Honoring the Life of 9/11 First Responder Richard Morgan

A white rose has been placed at the name of Richard Morgan on the 9/11 Memorial for his birthday. An inset image of Morgan is seen to the upper left.
Richard Morgan's birthday rose at the 9/11 Memorial. Photo by staff.

Richard Morgan’s retirement lasted approximately 14 hours. But, he was so widely respected and loved his job too much. On June 8, 2000, he was forced to officially retire at 65 years old from his role as vice president of Con Edison’s emergency management team. On the next day, he returned to work as a consultant.

He worked with Con Edison’s emergency management team responding to disasters to assure site safety and swift power restoration. He responded to the World Trade Center on Sept. 11. He was trying to reach an electrical substation and help firefighters navigate the system near the towers and was killed when the South Tower collapsed. Today would have been his 81st birthday.Richard Morgan in FDNY bunker gear. Gift of the Morgan Family.

Morgan valued developing professional relationships and loyalty. His daughter Kathy remembers he would often say, “It doesn’t matter how high you climb on the ladder, it matters how many people are going to stand on that rung with you.”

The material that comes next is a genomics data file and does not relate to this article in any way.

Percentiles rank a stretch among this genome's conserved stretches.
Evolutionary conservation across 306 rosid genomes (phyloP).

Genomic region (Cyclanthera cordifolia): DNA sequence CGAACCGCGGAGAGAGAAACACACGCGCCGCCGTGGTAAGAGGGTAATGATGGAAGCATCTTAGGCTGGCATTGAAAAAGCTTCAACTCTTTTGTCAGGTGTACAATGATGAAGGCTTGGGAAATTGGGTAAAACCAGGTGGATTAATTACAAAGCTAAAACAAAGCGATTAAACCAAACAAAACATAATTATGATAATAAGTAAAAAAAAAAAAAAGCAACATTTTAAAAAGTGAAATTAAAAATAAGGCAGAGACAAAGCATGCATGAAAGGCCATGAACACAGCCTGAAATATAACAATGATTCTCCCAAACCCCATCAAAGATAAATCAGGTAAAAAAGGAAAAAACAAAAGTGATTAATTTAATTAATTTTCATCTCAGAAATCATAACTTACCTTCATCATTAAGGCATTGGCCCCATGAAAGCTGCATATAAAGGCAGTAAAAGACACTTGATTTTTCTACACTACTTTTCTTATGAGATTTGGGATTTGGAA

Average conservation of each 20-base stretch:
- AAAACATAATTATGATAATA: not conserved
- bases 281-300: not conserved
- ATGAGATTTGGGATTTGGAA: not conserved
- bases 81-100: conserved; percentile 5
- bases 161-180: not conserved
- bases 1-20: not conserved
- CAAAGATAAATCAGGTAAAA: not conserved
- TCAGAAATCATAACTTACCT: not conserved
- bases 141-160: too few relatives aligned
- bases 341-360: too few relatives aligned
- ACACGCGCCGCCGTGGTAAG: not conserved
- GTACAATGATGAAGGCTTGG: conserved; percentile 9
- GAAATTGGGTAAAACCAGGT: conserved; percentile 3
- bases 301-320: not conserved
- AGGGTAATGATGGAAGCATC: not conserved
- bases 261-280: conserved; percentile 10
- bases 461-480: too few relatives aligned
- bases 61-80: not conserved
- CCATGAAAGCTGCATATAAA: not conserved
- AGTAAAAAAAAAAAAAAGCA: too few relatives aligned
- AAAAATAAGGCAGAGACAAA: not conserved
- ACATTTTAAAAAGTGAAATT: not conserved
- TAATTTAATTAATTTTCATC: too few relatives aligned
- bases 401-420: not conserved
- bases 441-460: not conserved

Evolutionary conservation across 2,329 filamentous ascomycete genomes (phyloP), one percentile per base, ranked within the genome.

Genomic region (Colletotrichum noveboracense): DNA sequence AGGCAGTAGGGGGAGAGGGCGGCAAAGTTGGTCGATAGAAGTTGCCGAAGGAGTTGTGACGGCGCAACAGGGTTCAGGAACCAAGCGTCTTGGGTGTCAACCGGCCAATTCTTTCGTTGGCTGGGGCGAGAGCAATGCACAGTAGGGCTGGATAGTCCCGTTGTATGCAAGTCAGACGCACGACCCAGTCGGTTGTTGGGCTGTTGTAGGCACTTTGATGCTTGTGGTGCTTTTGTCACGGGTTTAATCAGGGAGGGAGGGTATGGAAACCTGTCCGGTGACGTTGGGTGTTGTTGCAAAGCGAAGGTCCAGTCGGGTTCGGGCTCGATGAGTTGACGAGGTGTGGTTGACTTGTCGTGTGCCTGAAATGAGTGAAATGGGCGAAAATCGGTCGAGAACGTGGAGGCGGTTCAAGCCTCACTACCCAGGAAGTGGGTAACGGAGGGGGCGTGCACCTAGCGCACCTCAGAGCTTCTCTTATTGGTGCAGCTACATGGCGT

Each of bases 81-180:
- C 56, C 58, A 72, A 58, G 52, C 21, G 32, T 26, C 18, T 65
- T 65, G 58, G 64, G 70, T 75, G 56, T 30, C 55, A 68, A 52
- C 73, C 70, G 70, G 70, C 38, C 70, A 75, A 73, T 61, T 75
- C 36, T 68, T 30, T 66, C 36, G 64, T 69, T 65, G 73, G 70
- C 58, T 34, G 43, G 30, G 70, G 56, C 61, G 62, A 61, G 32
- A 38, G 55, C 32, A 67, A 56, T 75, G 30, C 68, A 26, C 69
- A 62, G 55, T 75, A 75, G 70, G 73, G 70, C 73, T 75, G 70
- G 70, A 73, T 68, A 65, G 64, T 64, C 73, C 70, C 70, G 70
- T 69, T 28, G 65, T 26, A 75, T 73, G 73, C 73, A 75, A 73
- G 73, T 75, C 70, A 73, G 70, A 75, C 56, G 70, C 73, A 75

Despite his senior position, Morgan continued to descend into basements and manholes with his crew.  His son Kevin remembers asking him why he worked so much if he was the boss.

“If I’m going to ask my people to go into work on a Saturday or Sunday or a holiday or late at night, then I’m going to go too,” Kevin Morgan recalls his father saying. “I’m not going to ask them to do something I’m not willing to do myself.”

Morgan was a family man who adored his wife Patricia and is remembered by his four grown children for his profound fondness of sweets. The family bought a separate freezer to hold the quarts of chocolate mousse and economy-sized gallon drums of vanilla chocolate fudge swirl ice cream that he always kept stocked. A cake sat on a glass cake stand on the dining room table, “like a shrine.”

In honor of their father’s memory, tonight his children will serve his favorite cake.

By Jenny Pachucki, 9/11 Memorial Content Strategist 

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